The only kiss in 1999's "Action Comics" #761 is a simple peck on the forehead, but that peck had more pent-up passion behind it than any other prior in-continuity interaction between Superman and Wonder Woman. In the story, the two are called upon to save the Norse god. They travel to a magical word where they battle the Norse gods in a war that goes on for hundreds of years while only a short amount of time passed on Earth. The magic keeps Superman and Wonder Woman from aging much, as well. During their time together, Kelly shows the two heroes growing closer and closer as the years go by. Where once they slept far from each other in their camp, eventually they are sleeping in each others arms. On the eve of their final battle, Wonder Woman effectively propositions Superman.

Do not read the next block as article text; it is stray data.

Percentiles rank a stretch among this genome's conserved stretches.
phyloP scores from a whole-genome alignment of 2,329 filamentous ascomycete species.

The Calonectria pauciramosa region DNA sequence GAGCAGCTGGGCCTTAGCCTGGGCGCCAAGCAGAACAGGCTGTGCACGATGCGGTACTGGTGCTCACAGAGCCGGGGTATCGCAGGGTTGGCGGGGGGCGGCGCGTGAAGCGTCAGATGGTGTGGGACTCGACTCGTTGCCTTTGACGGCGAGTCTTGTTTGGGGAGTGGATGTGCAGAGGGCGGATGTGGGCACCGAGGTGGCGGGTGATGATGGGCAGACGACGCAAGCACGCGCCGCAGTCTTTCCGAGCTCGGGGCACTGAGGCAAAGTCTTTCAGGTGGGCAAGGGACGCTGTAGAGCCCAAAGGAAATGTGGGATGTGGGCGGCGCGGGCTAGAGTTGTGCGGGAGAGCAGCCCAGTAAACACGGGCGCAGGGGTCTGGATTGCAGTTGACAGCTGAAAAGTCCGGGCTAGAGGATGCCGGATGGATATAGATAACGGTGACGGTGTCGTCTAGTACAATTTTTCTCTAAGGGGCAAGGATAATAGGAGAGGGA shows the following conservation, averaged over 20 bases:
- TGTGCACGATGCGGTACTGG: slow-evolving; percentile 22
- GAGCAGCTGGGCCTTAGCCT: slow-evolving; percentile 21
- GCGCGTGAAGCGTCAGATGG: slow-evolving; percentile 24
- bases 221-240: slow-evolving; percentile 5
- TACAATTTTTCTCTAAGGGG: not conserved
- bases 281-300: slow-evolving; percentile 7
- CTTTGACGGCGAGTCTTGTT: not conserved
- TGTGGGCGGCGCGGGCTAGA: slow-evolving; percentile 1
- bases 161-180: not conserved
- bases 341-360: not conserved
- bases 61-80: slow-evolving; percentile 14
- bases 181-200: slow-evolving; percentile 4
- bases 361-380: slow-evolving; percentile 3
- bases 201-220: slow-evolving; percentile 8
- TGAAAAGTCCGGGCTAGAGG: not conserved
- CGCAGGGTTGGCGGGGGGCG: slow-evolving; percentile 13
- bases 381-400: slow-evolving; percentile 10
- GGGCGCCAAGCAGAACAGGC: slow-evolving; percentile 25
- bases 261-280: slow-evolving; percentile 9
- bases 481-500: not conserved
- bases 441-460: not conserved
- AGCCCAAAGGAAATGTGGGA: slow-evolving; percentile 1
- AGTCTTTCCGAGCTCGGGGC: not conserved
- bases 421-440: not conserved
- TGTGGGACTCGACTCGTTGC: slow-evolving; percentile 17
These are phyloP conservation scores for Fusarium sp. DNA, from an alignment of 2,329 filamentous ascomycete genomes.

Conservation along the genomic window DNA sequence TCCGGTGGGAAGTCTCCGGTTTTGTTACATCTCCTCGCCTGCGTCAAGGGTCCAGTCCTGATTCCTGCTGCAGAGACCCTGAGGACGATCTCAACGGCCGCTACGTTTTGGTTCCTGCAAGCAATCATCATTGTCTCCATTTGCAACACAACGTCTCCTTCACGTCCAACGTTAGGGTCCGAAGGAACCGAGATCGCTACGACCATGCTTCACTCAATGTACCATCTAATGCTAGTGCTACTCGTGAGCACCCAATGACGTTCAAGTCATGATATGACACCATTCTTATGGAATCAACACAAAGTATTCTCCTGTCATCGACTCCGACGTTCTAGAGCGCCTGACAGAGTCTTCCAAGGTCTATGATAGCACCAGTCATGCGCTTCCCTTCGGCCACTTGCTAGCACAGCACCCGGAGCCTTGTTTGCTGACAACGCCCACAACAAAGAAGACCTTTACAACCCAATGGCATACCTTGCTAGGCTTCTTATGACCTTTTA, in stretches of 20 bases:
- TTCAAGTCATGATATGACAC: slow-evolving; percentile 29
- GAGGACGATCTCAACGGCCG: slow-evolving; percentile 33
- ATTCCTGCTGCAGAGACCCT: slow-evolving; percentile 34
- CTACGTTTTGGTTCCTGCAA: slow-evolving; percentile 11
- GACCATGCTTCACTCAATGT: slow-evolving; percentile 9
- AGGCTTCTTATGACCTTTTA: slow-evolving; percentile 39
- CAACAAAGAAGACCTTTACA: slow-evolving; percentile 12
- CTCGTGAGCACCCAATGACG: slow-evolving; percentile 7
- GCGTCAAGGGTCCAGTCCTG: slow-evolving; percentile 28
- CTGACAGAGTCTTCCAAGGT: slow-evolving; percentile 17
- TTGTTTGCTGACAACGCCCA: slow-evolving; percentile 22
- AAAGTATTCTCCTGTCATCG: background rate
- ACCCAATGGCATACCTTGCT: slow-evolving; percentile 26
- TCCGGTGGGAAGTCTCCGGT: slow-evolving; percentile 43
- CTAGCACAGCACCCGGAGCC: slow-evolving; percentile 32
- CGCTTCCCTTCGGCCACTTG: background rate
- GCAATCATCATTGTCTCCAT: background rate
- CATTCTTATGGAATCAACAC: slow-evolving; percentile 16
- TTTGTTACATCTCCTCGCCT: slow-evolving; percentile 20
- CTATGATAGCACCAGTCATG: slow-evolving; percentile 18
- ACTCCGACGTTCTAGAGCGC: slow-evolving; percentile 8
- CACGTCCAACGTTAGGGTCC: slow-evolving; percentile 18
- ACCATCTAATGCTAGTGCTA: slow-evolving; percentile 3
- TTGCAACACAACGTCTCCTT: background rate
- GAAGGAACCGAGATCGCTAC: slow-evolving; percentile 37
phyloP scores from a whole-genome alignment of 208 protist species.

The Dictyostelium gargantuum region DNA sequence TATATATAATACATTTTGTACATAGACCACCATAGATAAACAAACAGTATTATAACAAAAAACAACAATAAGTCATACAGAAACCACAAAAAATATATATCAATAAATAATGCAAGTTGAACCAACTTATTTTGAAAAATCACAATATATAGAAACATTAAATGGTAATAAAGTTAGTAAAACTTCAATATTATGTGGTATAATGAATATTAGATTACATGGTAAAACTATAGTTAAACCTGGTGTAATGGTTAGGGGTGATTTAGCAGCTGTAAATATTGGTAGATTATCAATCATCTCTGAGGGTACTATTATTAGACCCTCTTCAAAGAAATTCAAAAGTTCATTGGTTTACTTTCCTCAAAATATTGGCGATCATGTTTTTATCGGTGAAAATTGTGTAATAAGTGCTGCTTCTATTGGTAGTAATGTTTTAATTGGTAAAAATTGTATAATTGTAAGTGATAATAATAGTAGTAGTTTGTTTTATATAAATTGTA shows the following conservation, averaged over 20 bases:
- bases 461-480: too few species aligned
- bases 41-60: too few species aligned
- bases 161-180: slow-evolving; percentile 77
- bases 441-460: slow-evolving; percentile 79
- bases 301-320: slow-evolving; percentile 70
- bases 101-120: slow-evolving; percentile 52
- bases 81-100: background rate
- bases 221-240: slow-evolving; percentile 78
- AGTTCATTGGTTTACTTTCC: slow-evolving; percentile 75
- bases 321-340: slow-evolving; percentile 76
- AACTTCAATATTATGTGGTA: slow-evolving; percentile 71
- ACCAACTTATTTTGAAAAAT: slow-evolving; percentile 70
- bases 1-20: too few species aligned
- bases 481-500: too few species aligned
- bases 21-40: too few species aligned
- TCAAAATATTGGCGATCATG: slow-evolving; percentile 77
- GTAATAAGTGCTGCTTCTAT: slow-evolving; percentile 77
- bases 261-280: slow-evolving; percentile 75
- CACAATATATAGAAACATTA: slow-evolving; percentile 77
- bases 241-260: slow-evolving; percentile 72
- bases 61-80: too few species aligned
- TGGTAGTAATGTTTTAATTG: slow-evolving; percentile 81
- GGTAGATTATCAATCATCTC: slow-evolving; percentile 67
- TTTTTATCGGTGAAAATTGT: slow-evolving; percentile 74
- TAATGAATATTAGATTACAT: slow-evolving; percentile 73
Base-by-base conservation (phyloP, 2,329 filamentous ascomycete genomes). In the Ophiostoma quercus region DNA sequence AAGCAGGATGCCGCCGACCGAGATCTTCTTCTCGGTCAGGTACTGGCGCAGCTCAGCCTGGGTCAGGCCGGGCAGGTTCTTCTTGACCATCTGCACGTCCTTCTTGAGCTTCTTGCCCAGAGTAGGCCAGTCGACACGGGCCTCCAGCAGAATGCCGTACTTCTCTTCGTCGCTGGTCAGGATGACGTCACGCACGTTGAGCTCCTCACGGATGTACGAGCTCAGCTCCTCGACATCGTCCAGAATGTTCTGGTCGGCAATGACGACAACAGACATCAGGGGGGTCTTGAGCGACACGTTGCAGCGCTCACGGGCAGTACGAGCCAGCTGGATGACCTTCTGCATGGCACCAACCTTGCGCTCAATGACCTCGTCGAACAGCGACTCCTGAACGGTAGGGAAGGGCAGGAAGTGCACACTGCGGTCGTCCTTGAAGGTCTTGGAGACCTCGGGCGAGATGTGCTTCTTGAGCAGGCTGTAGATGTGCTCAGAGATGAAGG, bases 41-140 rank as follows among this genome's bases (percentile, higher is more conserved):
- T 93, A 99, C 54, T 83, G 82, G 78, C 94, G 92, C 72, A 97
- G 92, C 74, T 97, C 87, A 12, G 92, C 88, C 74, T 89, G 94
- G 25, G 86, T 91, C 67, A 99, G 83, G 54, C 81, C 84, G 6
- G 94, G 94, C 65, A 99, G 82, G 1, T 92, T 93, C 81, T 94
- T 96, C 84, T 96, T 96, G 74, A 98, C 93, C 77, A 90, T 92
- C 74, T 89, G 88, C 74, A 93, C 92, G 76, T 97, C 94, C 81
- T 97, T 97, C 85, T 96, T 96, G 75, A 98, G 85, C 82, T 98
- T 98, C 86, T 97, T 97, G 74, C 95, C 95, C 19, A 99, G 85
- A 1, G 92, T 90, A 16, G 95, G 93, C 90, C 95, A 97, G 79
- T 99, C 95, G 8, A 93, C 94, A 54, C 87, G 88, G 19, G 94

While he rebuffs her in the honor of his barely remembered wife, Superman's anguish over turning her down is palpable.
In the dystopian future of the "Dark Knight Strikes Again," Frank Miller and Lynn Varley's 2002 sequel to their 1986 classic (with Klaus Janson) "The Dark Knight Returns," Superman has become a shell of his former shell. Wonder Woman comes to him to inspire some vestige of his former vitality, even if she has to beat it out of him. She gets what she is coming for -- and then some.
Most recently, in "All Star Batman and Robin," the prequel series to the "Dark Knight Returns"/"Strikes Again" stories, Miller and artists Jim Lee and Scott Williams show the beginning of Superman and Wonder Woman's powerful relationship in the pages of 2005's issue #5.
These comics in particular give us a glimpse as to how Jim Lee and Scott Williams would handle such a pairing, which we see from these artists once again in "Justice League" #12. As for the future of the highest profile couple in comics, only time will tell if this latest in-continuity pairing will stand the test of time.